many sessions as I wanted, I can't imagine doing a better recording. Maybe in
someone else's hands but for me I feel confident that this is the best I could
do. I had always dreamt of making this recording. I can't believe that it's now
one I can look back on. I don't know how long it's going to take before I get
used to walking over to my CD rack and seeing a spine that says The Trouble With Harry. It hasn't happened yet. I still pull out the CD, look at it and
just shake my head.
The recording of the original soundtrack was an unpleasant experience for
both Herrmann, who was ill at the time, and for the Paramount Studios orchestra,
which he felt was not quite up to the task (the head music cutter even
reportedly called Herrmann "a prick"). Contrast that with your own experience
with the Royal Scottish National Orchestra under Joel McNeely's baton. I'm not
as hard on the Paramount players as Herrmann was, but it does seem that the RSNO
is a tighter outfit overall.
I had heard that the original sessions for this score were not very pleasant. We
actually had a little of our own trauma to deal with at our Trouble With Harry sessions as they had unexpectedly turned into the end of Joel McNeely's Bernard Herrmann series. By this time John Debney was already hard at
work in Los Angeles studying for the Sinbad recording, among others, not
to mention getting ready for a two-week trip to Scotland he had only just found
out about. Meanwhile the musicians kept a smile on my face. Hearing how
beautifully they were playing and hearing this great score come back to life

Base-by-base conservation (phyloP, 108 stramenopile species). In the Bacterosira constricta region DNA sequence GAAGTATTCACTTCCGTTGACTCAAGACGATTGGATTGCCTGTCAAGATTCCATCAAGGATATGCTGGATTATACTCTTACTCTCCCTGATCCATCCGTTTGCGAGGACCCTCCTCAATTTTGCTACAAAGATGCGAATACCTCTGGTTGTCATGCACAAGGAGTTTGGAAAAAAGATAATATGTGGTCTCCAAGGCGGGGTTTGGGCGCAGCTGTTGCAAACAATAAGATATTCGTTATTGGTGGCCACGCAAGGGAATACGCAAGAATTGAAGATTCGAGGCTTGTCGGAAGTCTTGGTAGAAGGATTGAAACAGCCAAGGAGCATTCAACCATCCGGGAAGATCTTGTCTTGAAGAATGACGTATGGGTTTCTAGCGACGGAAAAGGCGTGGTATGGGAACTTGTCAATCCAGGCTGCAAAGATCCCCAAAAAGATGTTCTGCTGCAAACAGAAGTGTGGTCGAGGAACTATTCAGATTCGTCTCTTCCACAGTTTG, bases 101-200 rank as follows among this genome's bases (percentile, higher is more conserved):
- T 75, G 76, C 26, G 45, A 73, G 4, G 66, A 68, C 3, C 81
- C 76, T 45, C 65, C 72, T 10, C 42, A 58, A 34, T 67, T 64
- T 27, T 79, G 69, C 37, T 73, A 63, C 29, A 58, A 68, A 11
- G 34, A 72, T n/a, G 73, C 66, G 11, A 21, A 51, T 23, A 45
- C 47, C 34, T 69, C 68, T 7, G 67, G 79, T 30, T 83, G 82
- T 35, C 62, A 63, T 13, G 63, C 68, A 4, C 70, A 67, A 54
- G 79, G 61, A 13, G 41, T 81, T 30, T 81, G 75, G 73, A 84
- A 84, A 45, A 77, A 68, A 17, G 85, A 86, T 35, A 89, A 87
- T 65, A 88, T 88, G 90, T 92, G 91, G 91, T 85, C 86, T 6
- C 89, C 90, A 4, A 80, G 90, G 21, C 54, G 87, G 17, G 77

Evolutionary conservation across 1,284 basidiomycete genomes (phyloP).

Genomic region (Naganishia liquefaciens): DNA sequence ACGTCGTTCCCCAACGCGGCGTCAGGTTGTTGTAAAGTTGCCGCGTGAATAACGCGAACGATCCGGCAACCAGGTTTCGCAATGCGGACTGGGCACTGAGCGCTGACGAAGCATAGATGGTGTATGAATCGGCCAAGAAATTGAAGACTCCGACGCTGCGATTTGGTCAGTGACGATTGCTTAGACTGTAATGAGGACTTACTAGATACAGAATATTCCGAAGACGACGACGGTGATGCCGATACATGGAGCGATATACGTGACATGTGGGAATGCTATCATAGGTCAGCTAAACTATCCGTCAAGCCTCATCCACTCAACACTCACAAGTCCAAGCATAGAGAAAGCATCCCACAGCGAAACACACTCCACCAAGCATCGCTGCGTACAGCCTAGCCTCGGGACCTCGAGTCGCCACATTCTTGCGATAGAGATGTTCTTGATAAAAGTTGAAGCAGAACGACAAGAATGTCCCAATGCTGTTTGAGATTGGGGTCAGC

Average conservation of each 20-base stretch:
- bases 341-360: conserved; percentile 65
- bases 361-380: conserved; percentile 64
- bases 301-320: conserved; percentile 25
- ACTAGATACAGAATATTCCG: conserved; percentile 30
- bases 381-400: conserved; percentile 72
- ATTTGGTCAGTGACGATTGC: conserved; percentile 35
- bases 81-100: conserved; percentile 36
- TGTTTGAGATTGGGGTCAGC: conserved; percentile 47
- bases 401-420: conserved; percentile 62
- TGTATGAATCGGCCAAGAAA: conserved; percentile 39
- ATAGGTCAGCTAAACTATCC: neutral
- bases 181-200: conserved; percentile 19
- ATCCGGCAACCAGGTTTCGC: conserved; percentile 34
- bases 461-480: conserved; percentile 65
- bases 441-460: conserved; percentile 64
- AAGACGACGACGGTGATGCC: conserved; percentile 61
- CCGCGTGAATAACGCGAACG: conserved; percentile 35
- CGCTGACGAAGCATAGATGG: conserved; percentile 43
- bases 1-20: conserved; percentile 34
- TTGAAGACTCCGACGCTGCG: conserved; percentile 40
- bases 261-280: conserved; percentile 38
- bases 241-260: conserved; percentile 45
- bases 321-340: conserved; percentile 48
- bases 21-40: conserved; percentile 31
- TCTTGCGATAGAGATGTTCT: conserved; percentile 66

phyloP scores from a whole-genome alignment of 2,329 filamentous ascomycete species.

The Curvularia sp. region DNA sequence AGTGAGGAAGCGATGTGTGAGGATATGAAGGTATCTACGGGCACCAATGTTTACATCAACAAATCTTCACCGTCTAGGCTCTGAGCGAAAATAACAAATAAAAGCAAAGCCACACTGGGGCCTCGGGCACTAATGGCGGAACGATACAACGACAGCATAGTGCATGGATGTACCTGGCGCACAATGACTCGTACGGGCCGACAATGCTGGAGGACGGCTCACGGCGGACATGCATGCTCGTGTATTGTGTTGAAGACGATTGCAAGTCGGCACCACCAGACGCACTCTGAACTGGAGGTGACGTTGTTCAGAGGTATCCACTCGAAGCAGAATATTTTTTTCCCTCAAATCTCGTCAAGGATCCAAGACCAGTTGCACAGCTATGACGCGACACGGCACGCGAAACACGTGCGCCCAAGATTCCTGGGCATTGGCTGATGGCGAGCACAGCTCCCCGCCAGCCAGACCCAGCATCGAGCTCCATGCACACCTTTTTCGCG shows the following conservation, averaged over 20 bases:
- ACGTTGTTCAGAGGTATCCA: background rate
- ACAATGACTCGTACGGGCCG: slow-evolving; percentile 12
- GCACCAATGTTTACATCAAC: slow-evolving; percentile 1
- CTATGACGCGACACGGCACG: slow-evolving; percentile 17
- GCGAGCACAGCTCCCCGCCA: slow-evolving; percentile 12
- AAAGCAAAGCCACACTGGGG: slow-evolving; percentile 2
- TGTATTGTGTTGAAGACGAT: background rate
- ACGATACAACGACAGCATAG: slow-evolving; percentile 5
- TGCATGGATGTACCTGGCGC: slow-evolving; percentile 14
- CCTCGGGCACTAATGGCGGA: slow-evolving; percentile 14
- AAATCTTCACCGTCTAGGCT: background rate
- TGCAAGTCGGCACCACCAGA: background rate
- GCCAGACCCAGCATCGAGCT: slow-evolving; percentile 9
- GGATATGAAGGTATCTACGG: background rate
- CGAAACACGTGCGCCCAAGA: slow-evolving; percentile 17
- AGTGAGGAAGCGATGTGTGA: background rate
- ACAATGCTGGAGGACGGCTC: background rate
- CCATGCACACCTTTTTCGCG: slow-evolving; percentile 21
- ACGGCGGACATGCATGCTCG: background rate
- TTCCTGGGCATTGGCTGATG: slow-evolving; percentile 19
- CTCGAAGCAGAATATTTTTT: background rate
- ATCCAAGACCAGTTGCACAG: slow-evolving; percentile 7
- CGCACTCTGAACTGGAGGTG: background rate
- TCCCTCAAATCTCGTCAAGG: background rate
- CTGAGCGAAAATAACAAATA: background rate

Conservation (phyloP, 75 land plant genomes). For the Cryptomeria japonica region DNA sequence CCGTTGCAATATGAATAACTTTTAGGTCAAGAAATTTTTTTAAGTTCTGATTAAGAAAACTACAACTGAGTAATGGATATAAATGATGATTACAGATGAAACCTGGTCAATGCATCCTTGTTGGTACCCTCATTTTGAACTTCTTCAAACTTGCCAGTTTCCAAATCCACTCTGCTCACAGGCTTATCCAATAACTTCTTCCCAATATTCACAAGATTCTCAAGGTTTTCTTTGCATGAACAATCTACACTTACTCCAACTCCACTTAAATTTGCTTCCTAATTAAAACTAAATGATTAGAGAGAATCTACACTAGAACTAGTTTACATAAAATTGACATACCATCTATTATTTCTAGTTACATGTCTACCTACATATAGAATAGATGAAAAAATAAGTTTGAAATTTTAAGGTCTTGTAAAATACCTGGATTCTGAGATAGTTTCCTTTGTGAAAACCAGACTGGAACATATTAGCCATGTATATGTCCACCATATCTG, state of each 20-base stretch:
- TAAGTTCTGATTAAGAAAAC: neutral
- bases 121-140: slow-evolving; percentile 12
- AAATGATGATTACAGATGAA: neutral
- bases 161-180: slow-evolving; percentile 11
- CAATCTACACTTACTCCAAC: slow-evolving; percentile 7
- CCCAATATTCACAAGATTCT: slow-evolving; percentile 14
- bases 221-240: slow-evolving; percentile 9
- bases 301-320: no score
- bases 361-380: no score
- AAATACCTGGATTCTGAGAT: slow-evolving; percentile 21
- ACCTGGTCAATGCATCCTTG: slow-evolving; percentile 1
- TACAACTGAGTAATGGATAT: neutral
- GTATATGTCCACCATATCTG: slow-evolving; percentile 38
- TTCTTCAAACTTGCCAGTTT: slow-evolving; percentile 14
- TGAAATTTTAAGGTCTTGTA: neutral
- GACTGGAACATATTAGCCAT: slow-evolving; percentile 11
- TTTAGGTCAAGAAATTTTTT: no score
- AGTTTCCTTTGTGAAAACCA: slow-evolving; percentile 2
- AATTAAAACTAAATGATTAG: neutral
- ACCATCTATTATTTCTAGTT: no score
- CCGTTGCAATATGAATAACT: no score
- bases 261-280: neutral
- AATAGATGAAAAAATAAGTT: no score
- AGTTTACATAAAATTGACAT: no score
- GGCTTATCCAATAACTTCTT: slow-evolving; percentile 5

after some forty-three years--how could I not be smiling? They just make
everything sound so good! As I have said time and time again, they are an
absolute joy to work with. The day I leave for Scotland I am exhausted by what I
have had to go though to get ready. Then there is the physical wear and tear of
traveling on top of that. Finally the first downbeat comes and I am filled with
energy. By the time I am back in Los Angeles I am completely wiped out again.
Two weeks later I already can't wait to do it all again.
Once again I think Matthew Joseph Peak should be mentioned for his cover
painting. It depicts almost every major character from the film (including
Harry, in his favorite horizontal position), and the impressionistic fall leaves
and blue sky perfectly capture the mood of both the music and the film. Will
Matthew be on board for your next Herrmann release? And incidentally, what and
when is your next Herrmann release?
Matthew's The Trouble With Harry painting is one of my favorites.
Actually I absolutely adore every one of the Herrmann paintings he has done.
Matthew's work for The Trouble With Harry, like the score for Herrmann,
is a radical stylistic departures from his other pieces. We talked about keeping
things light on this one. Matthew's Sinbad painting was a thirty-six inch
square oil on panel, for Harry it was time to break out the water colors
and pastels. Matthew will most definitely be on board for the next Herrmann
release (Citizen Kane), and most assuredly the next after that, whatever
it may be. It really was unfortunate that schedules conspired to work against us
on Torn Curtain. That is the only Herrmann recording Matthew has not been
involved with. I try to let Matthew know about new recordings as early a
possible to allow him as much time as possible to schedule the time he feels the
project will need. Scheduling is always my biggest nightmare, with all of my
work on new soundtracks, the composers I work with and their film schedules
which slide around on them with frightening frequency, kind of a "where it stops
... nobody knows" situation, the orchestra's completely full concert schedule
and then Matthew with his many projects. It really is a wonder we ever get
anything recorded, let alone as much as we actually do! With six newly recorded
Bernard Herrmann CDs behind me now and Citizen Kane on the way, I'm
really looking forward to adding to the series.
All illustrations taken from Matthew Joseph Peak's cover
painting for Varese Sarabande's The Trouble with Harry.
Copyright © 1998 by Kurt Luchs / The Bernard Herrmann Society.|
Images copyright © 1963 by MCA/Universal.
All rights reserved.